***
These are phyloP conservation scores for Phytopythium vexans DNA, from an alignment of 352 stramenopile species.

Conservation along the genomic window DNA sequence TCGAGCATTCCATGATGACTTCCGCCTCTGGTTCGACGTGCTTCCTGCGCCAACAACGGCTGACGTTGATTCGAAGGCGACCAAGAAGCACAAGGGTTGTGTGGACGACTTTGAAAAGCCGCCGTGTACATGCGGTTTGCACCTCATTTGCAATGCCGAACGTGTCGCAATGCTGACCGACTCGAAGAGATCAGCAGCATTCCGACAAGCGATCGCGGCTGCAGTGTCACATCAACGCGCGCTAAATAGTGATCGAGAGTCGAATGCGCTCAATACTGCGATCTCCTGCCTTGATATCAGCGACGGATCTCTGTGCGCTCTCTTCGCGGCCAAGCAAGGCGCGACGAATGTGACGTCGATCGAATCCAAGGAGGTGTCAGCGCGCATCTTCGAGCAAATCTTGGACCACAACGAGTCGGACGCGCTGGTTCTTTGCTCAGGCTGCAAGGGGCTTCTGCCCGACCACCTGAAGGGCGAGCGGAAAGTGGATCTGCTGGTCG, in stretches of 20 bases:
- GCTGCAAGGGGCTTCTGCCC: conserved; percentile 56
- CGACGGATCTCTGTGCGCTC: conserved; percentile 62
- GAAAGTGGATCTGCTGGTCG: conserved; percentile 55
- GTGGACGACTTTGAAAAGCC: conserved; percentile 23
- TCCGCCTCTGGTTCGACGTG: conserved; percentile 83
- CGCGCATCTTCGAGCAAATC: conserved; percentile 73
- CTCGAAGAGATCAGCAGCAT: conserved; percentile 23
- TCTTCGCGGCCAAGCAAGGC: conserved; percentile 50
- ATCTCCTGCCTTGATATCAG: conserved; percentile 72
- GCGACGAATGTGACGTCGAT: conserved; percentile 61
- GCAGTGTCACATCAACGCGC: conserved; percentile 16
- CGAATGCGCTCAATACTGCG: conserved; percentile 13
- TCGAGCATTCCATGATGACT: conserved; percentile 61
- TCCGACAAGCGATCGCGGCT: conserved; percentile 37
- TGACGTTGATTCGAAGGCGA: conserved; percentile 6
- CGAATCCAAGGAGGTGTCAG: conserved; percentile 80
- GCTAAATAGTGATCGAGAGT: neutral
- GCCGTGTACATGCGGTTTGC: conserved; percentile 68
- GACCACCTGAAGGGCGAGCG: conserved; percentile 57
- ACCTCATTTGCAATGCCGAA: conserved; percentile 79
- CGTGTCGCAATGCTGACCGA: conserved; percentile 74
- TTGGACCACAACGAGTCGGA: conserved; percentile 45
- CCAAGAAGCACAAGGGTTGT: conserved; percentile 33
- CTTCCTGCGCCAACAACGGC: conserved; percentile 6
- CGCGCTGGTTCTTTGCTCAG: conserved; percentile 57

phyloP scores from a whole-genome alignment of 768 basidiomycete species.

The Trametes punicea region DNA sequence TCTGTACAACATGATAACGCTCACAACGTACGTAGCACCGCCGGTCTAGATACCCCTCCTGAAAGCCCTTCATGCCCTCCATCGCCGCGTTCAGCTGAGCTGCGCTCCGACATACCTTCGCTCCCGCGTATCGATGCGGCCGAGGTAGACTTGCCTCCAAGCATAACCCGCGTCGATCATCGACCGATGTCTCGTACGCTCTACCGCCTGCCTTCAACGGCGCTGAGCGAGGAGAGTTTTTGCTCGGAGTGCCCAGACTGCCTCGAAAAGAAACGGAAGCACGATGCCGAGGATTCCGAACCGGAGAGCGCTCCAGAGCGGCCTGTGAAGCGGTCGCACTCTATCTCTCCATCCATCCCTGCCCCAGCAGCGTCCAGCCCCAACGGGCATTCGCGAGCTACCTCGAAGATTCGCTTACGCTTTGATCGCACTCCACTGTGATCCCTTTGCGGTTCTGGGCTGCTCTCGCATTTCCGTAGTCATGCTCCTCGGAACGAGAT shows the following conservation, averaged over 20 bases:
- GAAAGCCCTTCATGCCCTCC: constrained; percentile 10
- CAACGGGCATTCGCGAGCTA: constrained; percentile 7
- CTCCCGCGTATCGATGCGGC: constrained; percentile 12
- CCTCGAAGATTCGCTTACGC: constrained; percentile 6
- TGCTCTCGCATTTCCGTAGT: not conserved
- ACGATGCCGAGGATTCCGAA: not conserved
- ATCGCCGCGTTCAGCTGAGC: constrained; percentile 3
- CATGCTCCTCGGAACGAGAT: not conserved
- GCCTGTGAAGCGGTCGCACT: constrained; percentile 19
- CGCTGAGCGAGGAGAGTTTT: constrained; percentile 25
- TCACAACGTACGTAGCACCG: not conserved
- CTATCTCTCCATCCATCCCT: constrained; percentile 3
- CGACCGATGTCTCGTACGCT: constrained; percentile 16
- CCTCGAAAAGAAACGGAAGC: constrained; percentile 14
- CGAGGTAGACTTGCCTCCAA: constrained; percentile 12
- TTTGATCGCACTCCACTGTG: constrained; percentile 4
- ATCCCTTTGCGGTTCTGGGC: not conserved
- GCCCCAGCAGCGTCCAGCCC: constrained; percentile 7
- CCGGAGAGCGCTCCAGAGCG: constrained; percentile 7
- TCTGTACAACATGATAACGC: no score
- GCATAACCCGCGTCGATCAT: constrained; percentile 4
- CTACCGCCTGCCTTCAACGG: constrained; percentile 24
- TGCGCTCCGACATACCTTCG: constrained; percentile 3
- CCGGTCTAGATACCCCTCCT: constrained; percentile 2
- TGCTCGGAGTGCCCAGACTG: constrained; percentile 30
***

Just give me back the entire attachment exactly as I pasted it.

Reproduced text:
These are phyloP conservation scores for Phytopythium vexans DNA, from an alignment of 352 stramenopile species.

Conservation along the genomic window DNA sequence TCGAGCATTCCATGATGACTTCCGCCTCTGGTTCGACGTGCTTCCTGCGCCAACAACGGCTGACGTTGATTCGAAGGCGACCAAGAAGCACAAGGGTTGTGTGGACGACTTTGAAAAGCCGCCGTGTACATGCGGTTTGCACCTCATTTGCAATGCCGAACGTGTCGCAATGCTGACCGACTCGAAGAGATCAGCAGCATTCCGACAAGCGATCGCGGCTGCAGTGTCACATCAACGCGCGCTAAATAGTGATCGAGAGTCGAATGCGCTCAATACTGCGATCTCCTGCCTTGATATCAGCGACGGATCTCTGTGCGCTCTCTTCGCGGCCAAGCAAGGCGCGACGAATGTGACGTCGATCGAATCCAAGGAGGTGTCAGCGCGCATCTTCGAGCAAATCTTGGACCACAACGAGTCGGACGCGCTGGTTCTTTGCTCAGGCTGCAAGGGGCTTCTGCCCGACCACCTGAAGGGCGAGCGGAAAGTGGATCTGCTGGTCG, in stretches of 20 bases:
- GCTGCAAGGGGCTTCTGCCC: conserved; percentile 56
- CGACGGATCTCTGTGCGCTC: conserved; percentile 62
- GAAAGTGGATCTGCTGGTCG: conserved; percentile 55
- GTGGACGACTTTGAAAAGCC: conserved; percentile 23
- TCCGCCTCTGGTTCGACGTG: conserved; percentile 83
- CGCGCATCTTCGAGCAAATC: conserved; percentile 73
- CTCGAAGAGATCAGCAGCAT: conserved; percentile 23
- TCTTCGCGGCCAAGCAAGGC: conserved; percentile 50
- ATCTCCTGCCTTGATATCAG: conserved; percentile 72
- GCGACGAATGTGACGTCGAT: conserved; percentile 61
- GCAGTGTCACATCAACGCGC: conserved; percentile 16
- CGAATGCGCTCAATACTGCG: conserved; percentile 13
- TCGAGCATTCCATGATGACT: conserved; percentile 61
- TCCGACAAGCGATCGCGGCT: conserved; percentile 37
- TGACGTTGATTCGAAGGCGA: conserved; percentile 6
- CGAATCCAAGGAGGTGTCAG: conserved; percentile 80
- GCTAAATAGTGATCGAGAGT: neutral
- GCCGTGTACATGCGGTTTGC: conserved; percentile 68
- GACCACCTGAAGGGCGAGCG: conserved; percentile 57
- ACCTCATTTGCAATGCCGAA: conserved; percentile 79
- CGTGTCGCAATGCTGACCGA: conserved; percentile 74
- TTGGACCACAACGAGTCGGA: conserved; percentile 45
- CCAAGAAGCACAAGGGTTGT: conserved; percentile 33
- CTTCCTGCGCCAACAACGGC: conserved; percentile 6
- CGCGCTGGTTCTTTGCTCAG: conserved; percentile 57

phyloP scores from a whole-genome alignment of 768 basidiomycete species.

The Trametes punicea region DNA sequence TCTGTACAACATGATAACGCTCACAACGTACGTAGCACCGCCGGTCTAGATACCCCTCCTGAAAGCCCTTCATGCCCTCCATCGCCGCGTTCAGCTGAGCTGCGCTCCGACATACCTTCGCTCCCGCGTATCGATGCGGCCGAGGTAGACTTGCCTCCAAGCATAACCCGCGTCGATCATCGACCGATGTCTCGTACGCTCTACCGCCTGCCTTCAACGGCGCTGAGCGAGGAGAGTTTTTGCTCGGAGTGCCCAGACTGCCTCGAAAAGAAACGGAAGCACGATGCCGAGGATTCCGAACCGGAGAGCGCTCCAGAGCGGCCTGTGAAGCGGTCGCACTCTATCTCTCCATCCATCCCTGCCCCAGCAGCGTCCAGCCCCAACGGGCATTCGCGAGCTACCTCGAAGATTCGCTTACGCTTTGATCGCACTCCACTGTGATCCCTTTGCGGTTCTGGGCTGCTCTCGCATTTCCGTAGTCATGCTCCTCGGAACGAGAT shows the following conservation, averaged over 20 bases:
- GAAAGCCCTTCATGCCCTCC: constrained; percentile 10
- CAACGGGCATTCGCGAGCTA: constrained; percentile 7
- CTCCCGCGTATCGATGCGGC: constrained; percentile 12
- CCTCGAAGATTCGCTTACGC: constrained; percentile 6
- TGCTCTCGCATTTCCGTAGT: not conserved
- ACGATGCCGAGGATTCCGAA: not conserved
- ATCGCCGCGTTCAGCTGAGC: constrained; percentile 3
- CATGCTCCTCGGAACGAGAT: not conserved
- GCCTGTGAAGCGGTCGCACT: constrained; percentile 19
- CGCTGAGCGAGGAGAGTTTT: constrained; percentile 25
- TCACAACGTACGTAGCACCG: not conserved
- CTATCTCTCCATCCATCCCT: constrained; percentile 3
- CGACCGATGTCTCGTACGCT: constrained; percentile 16
- CCTCGAAAAGAAACGGAAGC: constrained; percentile 14
- CGAGGTAGACTTGCCTCCAA: constrained; percentile 12
- TTTGATCGCACTCCACTGTG: constrained; percentile 4
- ATCCCTTTGCGGTTCTGGGC: not conserved
- GCCCCAGCAGCGTCCAGCCC: constrained; percentile 7
- CCGGAGAGCGCTCCAGAGCG: constrained; percentile 7
- TCTGTACAACATGATAACGC: no score
- GCATAACCCGCGTCGATCAT: constrained; percentile 4
- CTACCGCCTGCCTTCAACGG: constrained; percentile 24
- TGCGCTCCGACATACCTTCG: constrained; percentile 3
- CCGGTCTAGATACCCCTCCT: constrained; percentile 2
- TGCTCGGAGTGCCCAGACTG: constrained; percentile 30